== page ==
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‘Philippines’s sovereignty over Benham Rise not threatened’

In Photo: The Department of Agriculture-Bureau of Fisheries and Aquatic Resources is eyeing the Benham Rise as a potential fisheries hot spot in the country’s eastern seaboard facing the Pacific Ocean off the provinces of Aurora and Isabela.

By Azer N. Parrocha | Philippines News Agency

NATIONAL Security Adviser Hermogenes C. Esperon Jr. on Wednesday said there was no threat from other nations on the sovereignty of the Philippines over Benham Rise.

In a Senate committee hearing on the bill creating the Benham Rise Development Authority (BRDA), Esperon said that, although he did not see current threats, he did not rule out possible threats in the future.

“There could be [potential threats] but we don’t see any right now. Pronouncements of the [Ministry of] Foreign Affairs of China are saying that they recognize our sovereign rights over Benham Rise,” Esperon told Sen. Sherwin T. Gatchlian, chairman of the Senate Committee on Economic Affairs.

To recall, the Department of National Defense  previously reported that a Chinese survey ship was seen plying the waters of  Benham Rise for around three months last year.

Chinese Embassy, however, denied the ship intentionally sailed to Benham Rise, and said it simply passed on international waters, noting China had the right of freedom of navigation.

Esperon said, at present, the government could not determine if the Chinese research ship conducted researches in the seabed. However, the Department of Foreign Affairs (DFA) has already sent a note verbale to China.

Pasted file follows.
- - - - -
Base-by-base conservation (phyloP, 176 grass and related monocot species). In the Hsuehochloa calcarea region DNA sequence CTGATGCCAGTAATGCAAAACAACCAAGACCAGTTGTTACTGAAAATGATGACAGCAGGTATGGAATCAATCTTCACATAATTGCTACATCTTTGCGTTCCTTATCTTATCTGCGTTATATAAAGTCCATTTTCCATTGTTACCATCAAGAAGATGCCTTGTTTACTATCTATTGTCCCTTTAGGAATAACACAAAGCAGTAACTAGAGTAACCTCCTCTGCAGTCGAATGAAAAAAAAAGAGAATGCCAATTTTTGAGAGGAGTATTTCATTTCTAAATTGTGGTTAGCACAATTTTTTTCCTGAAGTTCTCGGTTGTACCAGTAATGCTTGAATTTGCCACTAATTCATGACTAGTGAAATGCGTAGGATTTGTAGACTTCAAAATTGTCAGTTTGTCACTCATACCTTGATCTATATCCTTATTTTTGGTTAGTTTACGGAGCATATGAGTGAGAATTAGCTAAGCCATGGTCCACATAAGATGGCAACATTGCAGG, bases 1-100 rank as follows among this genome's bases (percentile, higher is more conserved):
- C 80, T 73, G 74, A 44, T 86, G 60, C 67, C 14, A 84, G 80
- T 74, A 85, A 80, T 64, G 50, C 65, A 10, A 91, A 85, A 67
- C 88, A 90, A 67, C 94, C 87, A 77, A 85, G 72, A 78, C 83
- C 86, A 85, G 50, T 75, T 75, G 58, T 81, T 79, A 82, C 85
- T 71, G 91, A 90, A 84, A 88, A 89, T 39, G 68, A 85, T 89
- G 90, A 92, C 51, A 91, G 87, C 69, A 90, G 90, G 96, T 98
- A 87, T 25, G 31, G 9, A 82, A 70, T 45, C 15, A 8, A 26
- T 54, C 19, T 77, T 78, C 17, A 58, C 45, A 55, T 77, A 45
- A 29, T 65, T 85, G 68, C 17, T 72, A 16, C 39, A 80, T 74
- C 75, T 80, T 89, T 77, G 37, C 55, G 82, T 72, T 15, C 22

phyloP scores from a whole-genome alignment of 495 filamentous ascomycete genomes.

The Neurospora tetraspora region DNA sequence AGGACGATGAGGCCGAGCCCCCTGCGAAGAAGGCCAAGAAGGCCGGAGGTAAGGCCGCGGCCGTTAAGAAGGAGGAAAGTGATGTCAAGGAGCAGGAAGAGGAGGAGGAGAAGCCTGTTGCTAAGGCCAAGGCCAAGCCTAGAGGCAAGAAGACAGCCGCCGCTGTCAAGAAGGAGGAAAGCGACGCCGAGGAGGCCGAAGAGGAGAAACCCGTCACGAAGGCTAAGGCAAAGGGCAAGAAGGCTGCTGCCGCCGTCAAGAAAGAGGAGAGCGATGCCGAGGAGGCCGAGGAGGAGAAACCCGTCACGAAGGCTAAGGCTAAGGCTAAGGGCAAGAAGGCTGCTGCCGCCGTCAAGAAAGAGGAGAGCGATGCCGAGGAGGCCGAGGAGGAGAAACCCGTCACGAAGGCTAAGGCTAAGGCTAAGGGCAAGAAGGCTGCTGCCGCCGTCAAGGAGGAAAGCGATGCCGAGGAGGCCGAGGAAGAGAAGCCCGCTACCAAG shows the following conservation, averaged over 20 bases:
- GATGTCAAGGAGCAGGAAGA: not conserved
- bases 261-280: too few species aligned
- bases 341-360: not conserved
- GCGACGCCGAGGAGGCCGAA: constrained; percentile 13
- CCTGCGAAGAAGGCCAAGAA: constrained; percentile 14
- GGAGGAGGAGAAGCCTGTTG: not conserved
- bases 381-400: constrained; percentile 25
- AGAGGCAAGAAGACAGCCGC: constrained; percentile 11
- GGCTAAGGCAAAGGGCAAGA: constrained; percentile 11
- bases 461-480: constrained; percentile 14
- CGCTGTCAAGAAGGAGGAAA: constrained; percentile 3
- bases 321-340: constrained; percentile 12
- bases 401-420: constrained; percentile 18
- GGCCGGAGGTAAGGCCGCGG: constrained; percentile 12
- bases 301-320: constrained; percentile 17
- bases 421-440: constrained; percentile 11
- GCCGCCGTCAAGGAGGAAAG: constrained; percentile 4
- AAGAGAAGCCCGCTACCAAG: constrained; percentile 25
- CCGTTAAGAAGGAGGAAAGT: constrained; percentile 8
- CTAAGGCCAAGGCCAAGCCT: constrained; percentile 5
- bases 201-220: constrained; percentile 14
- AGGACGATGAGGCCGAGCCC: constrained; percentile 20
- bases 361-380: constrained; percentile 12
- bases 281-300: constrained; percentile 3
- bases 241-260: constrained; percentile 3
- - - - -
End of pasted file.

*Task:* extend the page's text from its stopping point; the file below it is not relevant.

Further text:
Esperon explained China had the right to pass through Philippine waters, but only in the name of freedom of navigation and innocent passage, which he defined as “passing from your point of origin to your point of destination by the safest means or route”.

Although supportive of the proposal to create a BRDA, he said, first and foremost, the government should know “what we really have in the area”.

“…The first priority should be organizing maritime, scientific researches in the area. Since we do not know yet what is in the area. Let us strengthen our research capabilities,” Esperon said.

He, meanwhile, suggested the creation of a Department of Maritime Resources and Ocean Affairs to have a single body to tackle these issues.

DFA Acting Executive Director Maria Lourdes Montero also denied there was a breach in protocol that took place.

She revealed the request of China to conduct scientific research in Benham Rise in 2015 was rejected.

“On the recent movement of Chinese vessels, we are not sure as to the conduct of activities there. We do not have the actual details. At this point, given that we don’t have the exact information, I would not be in the position to say that a breach has actually occurred,” Montero said.

“If I may say, ‘breach’ may be a strong word, because we don’t have the complete details. We would like to note that the ocean is quite vast, it’s divided in different zones… they can exercise such as freedom of navigation or innocent passage,” she added.

Montero said one recommendation she could give to improve process of the Philippines in undertaking research in the area is to build the capacity of the DFA’s technical agencies.

“…We have very good scientists, we have very good technical people, but they share a common experience with respect for the need for resources, equipment, training and additional personnel. We do rely a lot on our technical agencies. Our recommendation is really to somehow strengthen our technical agencies,” Montero said.

Benham Rise is a 13-million-hectare underwater landmass that is about 250 kilometers off the coastline of Aurora province.

It officially became part of the Philippines in 2012, when the United Nations Commission on the Limits of the Continental Shelf ruled that the Benham Rise area fell under its exclusive economic zone.

 

Image credits: Malacañang Photo

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